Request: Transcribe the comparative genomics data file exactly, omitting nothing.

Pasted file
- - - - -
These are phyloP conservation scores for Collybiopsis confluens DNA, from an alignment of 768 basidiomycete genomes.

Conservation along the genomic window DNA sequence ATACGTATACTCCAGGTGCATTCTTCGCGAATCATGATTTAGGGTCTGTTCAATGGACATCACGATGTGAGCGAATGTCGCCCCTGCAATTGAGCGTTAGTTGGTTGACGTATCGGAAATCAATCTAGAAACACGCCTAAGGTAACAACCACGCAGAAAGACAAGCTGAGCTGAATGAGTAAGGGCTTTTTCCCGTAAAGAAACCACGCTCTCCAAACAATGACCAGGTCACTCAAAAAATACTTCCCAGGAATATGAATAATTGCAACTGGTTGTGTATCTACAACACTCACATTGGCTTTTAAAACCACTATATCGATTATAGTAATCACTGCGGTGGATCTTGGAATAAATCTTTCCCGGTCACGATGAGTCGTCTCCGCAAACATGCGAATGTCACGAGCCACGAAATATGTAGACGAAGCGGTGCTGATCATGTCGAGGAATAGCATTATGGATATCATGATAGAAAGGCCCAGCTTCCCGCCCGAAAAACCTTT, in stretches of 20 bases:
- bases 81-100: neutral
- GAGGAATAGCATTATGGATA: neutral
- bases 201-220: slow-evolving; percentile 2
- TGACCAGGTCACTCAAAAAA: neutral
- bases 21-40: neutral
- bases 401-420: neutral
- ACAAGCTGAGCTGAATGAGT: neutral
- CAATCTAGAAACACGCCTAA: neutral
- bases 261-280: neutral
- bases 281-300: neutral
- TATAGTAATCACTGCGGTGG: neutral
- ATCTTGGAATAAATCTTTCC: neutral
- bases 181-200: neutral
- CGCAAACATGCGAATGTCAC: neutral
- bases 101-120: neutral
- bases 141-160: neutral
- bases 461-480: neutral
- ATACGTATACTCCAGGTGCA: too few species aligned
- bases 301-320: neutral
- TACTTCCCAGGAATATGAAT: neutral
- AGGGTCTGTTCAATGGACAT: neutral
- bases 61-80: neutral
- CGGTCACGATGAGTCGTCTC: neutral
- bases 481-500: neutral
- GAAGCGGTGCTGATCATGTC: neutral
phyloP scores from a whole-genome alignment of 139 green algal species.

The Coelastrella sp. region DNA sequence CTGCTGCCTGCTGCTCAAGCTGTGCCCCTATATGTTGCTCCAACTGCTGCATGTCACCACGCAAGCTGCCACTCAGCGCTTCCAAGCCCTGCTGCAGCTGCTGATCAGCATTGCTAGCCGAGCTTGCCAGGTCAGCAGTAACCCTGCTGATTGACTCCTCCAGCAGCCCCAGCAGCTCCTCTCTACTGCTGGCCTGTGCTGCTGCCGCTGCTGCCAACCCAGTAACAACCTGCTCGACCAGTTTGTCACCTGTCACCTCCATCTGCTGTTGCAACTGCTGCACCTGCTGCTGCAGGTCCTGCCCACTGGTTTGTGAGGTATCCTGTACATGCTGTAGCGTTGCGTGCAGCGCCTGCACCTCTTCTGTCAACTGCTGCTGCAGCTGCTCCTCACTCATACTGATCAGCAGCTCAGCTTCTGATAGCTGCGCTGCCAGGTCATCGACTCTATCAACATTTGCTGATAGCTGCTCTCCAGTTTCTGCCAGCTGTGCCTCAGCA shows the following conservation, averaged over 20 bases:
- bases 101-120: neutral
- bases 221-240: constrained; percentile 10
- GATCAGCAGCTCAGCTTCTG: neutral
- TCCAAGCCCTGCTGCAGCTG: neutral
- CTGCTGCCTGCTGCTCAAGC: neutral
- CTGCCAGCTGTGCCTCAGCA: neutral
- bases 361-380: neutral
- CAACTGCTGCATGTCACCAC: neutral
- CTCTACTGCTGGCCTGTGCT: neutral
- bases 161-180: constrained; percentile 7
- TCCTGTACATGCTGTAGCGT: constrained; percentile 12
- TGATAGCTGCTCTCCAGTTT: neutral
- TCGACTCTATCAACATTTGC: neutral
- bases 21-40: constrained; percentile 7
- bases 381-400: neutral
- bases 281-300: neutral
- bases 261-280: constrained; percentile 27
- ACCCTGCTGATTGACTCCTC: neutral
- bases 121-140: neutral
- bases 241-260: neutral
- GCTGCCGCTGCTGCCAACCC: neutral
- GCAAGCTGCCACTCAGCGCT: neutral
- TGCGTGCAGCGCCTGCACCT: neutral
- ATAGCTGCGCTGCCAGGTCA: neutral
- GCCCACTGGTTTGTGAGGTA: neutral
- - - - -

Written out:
These are phyloP conservation scores for Collybiopsis confluens DNA, from an alignment of 768 basidiomycete genomes.

Conservation along the genomic window DNA sequence ATACGTATACTCCAGGTGCATTCTTCGCGAATCATGATTTAGGGTCTGTTCAATGGACATCACGATGTGAGCGAATGTCGCCCCTGCAATTGAGCGTTAGTTGGTTGACGTATCGGAAATCAATCTAGAAACACGCCTAAGGTAACAACCACGCAGAAAGACAAGCTGAGCTGAATGAGTAAGGGCTTTTTCCCGTAAAGAAACCACGCTCTCCAAACAATGACCAGGTCACTCAAAAAATACTTCCCAGGAATATGAATAATTGCAACTGGTTGTGTATCTACAACACTCACATTGGCTTTTAAAACCACTATATCGATTATAGTAATCACTGCGGTGGATCTTGGAATAAATCTTTCCCGGTCACGATGAGTCGTCTCCGCAAACATGCGAATGTCACGAGCCACGAAATATGTAGACGAAGCGGTGCTGATCATGTCGAGGAATAGCATTATGGATATCATGATAGAAAGGCCCAGCTTCCCGCCCGAAAAACCTTT, in stretches of 20 bases:
- bases 81-100: neutral
- GAGGAATAGCATTATGGATA: neutral
- bases 201-220: slow-evolving; percentile 2
- TGACCAGGTCACTCAAAAAA: neutral
- bases 21-40: neutral
- bases 401-420: neutral
- ACAAGCTGAGCTGAATGAGT: neutral
- CAATCTAGAAACACGCCTAA: neutral
- bases 261-280: neutral
- bases 281-300: neutral
- TATAGTAATCACTGCGGTGG: neutral
- ATCTTGGAATAAATCTTTCC: neutral
- bases 181-200: neutral
- CGCAAACATGCGAATGTCAC: neutral
- bases 101-120: neutral
- bases 141-160: neutral
- bases 461-480: neutral
- ATACGTATACTCCAGGTGCA: too few species aligned
- bases 301-320: neutral
- TACTTCCCAGGAATATGAAT: neutral
- AGGGTCTGTTCAATGGACAT: neutral
- bases 61-80: neutral
- CGGTCACGATGAGTCGTCTC: neutral
- bases 481-500: neutral
- GAAGCGGTGCTGATCATGTC: neutral
phyloP scores from a whole-genome alignment of 139 green algal species.

The Coelastrella sp. region DNA sequence CTGCTGCCTGCTGCTCAAGCTGTGCCCCTATATGTTGCTCCAACTGCTGCATGTCACCACGCAAGCTGCCACTCAGCGCTTCCAAGCCCTGCTGCAGCTGCTGATCAGCATTGCTAGCCGAGCTTGCCAGGTCAGCAGTAACCCTGCTGATTGACTCCTCCAGCAGCCCCAGCAGCTCCTCTCTACTGCTGGCCTGTGCTGCTGCCGCTGCTGCCAACCCAGTAACAACCTGCTCGACCAGTTTGTCACCTGTCACCTCCATCTGCTGTTGCAACTGCTGCACCTGCTGCTGCAGGTCCTGCCCACTGGTTTGTGAGGTATCCTGTACATGCTGTAGCGTTGCGTGCAGCGCCTGCACCTCTTCTGTCAACTGCTGCTGCAGCTGCTCCTCACTCATACTGATCAGCAGCTCAGCTTCTGATAGCTGCGCTGCCAGGTCATCGACTCTATCAACATTTGCTGATAGCTGCTCTCCAGTTTCTGCCAGCTGTGCCTCAGCA shows the following conservation, averaged over 20 bases:
- bases 101-120: neutral
- bases 221-240: constrained; percentile 10
- GATCAGCAGCTCAGCTTCTG: neutral
- TCCAAGCCCTGCTGCAGCTG: neutral
- CTGCTGCCTGCTGCTCAAGC: neutral
- CTGCCAGCTGTGCCTCAGCA: neutral
- bases 361-380: neutral
- CAACTGCTGCATGTCACCAC: neutral
- CTCTACTGCTGGCCTGTGCT: neutral
- bases 161-180: constrained; percentile 7
- TCCTGTACATGCTGTAGCGT: constrained; percentile 12
- TGATAGCTGCTCTCCAGTTT: neutral
- TCGACTCTATCAACATTTGC: neutral
- bases 21-40: constrained; percentile 7
- bases 381-400: neutral
- bases 281-300: neutral
- bases 261-280: constrained; percentile 27
- ACCCTGCTGATTGACTCCTC: neutral
- bases 121-140: neutral
- bases 241-260: neutral
- GCTGCCGCTGCTGCCAACCC: neutral
- GCAAGCTGCCACTCAGCGCT: neutral
- TGCGTGCAGCGCCTGCACCT: neutral
- ATAGCTGCGCTGCCAGGTCA: neutral
- GCCCACTGGTTTGTGAGGTA: neutral